(Washington, D.C.) – School finance policy choices at the federal, state, and district levels systematically stack the deck against students who need the most support from their schools, according to a report released today by the Education Trust.
The report, Funding Gaps 2006, builds on the Education Trust’s annual studies of funding gaps among school districts within states.
The nation’s 50 flagship universities serve disproportionately fewer low-income and minority students than in the past, according to a new report by the Education Trust. Students in the entering and graduating classes at these schools look less and less like the state populations those universities were created to serve. The study shows how financial aid choices made by these prestigious public universities result in higher barriers to college enrollment and success among low-income students and students of color.
Results released today from the 2005 National Assessment of Educational Progress (NAEP) Trial Urban District Assessment offer an important first look at student achievement in science in some of the nation’s biggest cities. The ten participating districts should be applauded for their willingness to be evaluated against the rigorous NAEP standards and compared to their peers. In doing so, they’ve signaled a commitment to raising achievement through honestly assessing their students’ knowledge and skills against an important external benchmark.
(Washington, D.C.) – This week, the Education Trust will honor five schools from across the country that have had exceptional success in educating low-income students and students of color to high academic levels. The schools will receive the 2006 Dispelling the Myth awards at a ceremony and dinner that will feature remarks from U.S. Education Secretary Margaret Spellings.
The awards ceremony, scheduled for 6 p.m. Friday at the Grand Hyatt hotel in downtown Washington, D.C., is part of the Education’s Trust’s 17th National Conference on closing the achievement gap.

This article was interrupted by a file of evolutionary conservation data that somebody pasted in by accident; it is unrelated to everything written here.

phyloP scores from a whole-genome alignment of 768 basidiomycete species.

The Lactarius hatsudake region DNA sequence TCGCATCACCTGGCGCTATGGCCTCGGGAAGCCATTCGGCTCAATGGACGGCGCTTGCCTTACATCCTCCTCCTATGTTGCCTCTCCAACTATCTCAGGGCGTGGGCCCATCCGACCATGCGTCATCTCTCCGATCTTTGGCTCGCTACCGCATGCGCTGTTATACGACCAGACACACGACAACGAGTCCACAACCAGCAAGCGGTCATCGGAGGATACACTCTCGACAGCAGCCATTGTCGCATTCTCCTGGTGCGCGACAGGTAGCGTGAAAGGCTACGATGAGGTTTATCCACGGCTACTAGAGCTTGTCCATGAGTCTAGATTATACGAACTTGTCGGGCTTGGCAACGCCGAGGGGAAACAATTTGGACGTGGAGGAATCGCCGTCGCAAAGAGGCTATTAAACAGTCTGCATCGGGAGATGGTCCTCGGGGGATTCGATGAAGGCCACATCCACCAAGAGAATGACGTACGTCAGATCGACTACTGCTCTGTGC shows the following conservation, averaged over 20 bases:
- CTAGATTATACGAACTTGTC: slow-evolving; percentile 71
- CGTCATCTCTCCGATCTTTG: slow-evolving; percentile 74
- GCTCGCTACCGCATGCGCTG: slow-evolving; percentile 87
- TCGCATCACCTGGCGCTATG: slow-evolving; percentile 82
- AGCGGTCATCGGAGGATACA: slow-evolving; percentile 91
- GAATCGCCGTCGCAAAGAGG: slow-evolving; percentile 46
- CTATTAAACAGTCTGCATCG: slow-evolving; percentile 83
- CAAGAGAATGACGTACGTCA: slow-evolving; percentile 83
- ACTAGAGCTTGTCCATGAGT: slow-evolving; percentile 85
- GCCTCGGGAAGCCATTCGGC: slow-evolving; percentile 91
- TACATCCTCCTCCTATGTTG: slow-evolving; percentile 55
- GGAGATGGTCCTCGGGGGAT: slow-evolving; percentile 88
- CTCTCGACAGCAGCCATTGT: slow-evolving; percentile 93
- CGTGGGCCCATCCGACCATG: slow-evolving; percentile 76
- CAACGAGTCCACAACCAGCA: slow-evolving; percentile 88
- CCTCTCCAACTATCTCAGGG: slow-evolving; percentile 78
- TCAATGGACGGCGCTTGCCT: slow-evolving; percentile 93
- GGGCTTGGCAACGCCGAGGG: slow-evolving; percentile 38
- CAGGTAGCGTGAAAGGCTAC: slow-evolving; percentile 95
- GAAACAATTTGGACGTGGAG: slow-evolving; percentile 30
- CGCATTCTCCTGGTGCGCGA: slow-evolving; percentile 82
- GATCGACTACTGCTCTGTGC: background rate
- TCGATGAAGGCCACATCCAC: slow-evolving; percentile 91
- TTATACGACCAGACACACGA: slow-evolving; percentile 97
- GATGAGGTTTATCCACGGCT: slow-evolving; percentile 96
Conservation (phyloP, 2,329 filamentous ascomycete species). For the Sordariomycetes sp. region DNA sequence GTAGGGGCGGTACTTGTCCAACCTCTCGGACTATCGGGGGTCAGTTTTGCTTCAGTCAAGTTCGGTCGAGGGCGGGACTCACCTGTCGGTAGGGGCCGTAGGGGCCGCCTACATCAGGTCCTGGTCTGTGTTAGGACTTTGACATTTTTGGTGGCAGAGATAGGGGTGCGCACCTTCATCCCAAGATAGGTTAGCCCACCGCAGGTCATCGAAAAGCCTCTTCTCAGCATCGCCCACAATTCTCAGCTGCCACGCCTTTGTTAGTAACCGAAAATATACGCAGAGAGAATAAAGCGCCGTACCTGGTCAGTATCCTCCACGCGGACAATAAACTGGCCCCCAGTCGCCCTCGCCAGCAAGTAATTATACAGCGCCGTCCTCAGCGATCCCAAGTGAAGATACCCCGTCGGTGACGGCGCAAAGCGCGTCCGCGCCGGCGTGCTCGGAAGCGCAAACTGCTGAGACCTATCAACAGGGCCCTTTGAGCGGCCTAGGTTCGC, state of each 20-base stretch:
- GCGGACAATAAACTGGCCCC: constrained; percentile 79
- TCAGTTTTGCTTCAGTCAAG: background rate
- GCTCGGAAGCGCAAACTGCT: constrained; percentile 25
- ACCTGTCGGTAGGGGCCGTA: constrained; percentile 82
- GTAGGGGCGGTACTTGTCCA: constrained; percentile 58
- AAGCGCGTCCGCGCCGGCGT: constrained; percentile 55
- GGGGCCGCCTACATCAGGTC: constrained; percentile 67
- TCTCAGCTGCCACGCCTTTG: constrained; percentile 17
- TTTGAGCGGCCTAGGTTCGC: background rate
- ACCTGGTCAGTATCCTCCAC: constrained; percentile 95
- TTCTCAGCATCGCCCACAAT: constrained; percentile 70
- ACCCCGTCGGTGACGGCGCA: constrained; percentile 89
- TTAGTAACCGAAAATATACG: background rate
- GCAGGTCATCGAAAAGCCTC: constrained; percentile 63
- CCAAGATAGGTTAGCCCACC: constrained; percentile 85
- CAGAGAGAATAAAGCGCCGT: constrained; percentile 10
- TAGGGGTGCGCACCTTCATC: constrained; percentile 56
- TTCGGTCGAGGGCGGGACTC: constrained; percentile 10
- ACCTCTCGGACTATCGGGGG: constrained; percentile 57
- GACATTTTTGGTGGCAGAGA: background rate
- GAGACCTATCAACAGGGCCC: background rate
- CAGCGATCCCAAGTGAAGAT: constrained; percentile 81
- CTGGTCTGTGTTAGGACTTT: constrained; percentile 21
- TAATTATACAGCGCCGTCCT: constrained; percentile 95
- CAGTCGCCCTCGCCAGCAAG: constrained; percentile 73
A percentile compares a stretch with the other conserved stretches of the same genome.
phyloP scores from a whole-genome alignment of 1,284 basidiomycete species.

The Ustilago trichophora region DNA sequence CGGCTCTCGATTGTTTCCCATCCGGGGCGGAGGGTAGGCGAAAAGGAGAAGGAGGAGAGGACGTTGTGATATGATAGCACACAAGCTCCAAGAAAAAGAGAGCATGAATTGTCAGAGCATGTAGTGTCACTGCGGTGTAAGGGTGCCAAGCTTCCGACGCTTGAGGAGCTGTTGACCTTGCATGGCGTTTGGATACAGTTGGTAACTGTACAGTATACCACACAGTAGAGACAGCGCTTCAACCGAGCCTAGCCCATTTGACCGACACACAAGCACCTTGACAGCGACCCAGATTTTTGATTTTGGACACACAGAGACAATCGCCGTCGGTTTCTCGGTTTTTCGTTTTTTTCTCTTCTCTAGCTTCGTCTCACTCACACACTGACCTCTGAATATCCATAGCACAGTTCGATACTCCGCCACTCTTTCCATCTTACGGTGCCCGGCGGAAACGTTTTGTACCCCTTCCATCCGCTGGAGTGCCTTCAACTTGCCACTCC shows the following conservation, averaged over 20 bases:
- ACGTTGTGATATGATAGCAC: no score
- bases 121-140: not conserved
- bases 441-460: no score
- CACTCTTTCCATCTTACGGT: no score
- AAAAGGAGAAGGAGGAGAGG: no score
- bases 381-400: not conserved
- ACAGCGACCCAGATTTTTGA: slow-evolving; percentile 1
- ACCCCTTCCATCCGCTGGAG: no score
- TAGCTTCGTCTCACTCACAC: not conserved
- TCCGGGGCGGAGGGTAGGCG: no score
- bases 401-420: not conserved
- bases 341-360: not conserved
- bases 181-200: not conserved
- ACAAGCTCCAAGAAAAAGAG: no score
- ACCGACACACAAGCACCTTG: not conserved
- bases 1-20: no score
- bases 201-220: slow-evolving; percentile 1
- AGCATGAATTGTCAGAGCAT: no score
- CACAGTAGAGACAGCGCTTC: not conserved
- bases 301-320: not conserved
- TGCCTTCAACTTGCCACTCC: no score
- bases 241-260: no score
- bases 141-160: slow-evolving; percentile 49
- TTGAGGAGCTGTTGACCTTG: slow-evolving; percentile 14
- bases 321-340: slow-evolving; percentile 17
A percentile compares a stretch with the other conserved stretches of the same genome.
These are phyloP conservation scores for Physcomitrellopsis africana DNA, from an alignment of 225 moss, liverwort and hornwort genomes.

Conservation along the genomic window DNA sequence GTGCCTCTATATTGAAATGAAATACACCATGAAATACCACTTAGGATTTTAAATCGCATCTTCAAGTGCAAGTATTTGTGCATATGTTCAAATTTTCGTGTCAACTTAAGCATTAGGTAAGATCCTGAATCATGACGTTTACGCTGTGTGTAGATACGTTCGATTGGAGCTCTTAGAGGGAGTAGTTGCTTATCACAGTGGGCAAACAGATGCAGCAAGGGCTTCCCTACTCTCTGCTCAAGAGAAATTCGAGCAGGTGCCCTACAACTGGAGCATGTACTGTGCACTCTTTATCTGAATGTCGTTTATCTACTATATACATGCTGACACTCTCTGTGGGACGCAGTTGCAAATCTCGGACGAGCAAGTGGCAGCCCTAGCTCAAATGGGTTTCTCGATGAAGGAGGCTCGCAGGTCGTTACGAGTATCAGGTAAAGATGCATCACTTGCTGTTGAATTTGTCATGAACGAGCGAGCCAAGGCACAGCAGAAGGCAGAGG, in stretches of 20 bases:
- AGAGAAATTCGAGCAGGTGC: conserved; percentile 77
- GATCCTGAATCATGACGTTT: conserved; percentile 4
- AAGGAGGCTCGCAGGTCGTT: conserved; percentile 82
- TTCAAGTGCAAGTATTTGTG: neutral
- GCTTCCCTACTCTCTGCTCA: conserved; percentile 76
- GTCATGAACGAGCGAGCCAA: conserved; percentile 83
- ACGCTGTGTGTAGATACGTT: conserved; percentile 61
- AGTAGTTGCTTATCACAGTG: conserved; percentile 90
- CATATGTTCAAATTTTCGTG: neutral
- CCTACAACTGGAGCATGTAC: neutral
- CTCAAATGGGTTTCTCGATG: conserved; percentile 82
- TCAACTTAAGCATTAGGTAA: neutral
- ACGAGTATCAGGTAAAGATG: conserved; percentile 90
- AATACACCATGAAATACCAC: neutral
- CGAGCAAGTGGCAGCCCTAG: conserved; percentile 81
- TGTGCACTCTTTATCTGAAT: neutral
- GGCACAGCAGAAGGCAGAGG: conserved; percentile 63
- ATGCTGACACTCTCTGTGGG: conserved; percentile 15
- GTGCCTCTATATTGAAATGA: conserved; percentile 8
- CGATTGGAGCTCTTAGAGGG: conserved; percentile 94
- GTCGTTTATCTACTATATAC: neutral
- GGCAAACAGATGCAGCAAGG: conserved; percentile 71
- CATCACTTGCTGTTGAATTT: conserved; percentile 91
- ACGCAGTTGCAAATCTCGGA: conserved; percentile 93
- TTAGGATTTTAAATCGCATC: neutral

(Washington, D.C.) – The Education Trust is co-hosting a Capitol Hill Event today with Sen. Barack Obama (D-IL), Rep. Chaka Fattah (D-PA), and Rep. Artur Davis (D-AL) that features African-American educators who have successfully used standards and accountability to improve teaching, motivate students and faculty, and raise achievement in their schools.
(Washington, D.C.) -- A new report released today from the Education Trust sharply criticizes trends in federal, state, and college practices that discourage low-income and minority students from enrolling and graduating from college. In fact, despite the perception of progress, gaps in college-going and college completion for poor and minority students are actually wider than they were thirty years ago.
(Washington, D.C.) – Today, the U.S. Department of Education released a review of each state’s plan to ensure that all students are taught by highly qualified and experienced teachers. The Department concluded that the overwhelming majority of states must revise and re-submit their data and plans to address inequities.
“This is a move in the right direction,” said Heather Peske, Education Trust’s senior associate for teacher quality.
(Washington, D.C.) – A new Education Trust analysis of teacher-equity plans prepared by all 50 states and the District of Columbia finds that most states failed to properly analyze data that would determine whether poor and minority children get more than their fair share of unqualified, inexperienced, and out-of-field teachers. Only two states, Nevada and Ohio, fully complied with the requirements and offered specific plans to remedy inequities.
As a result, the Ed Trust report released today recommends that the U.S.
(Washington, D.C.) – In 2005, all 50 governors made an unprecedented commitment to provide educators, policymakers and the public with much-needed information about one of the most critical indicators of success for our public education system -- high school graduation rates.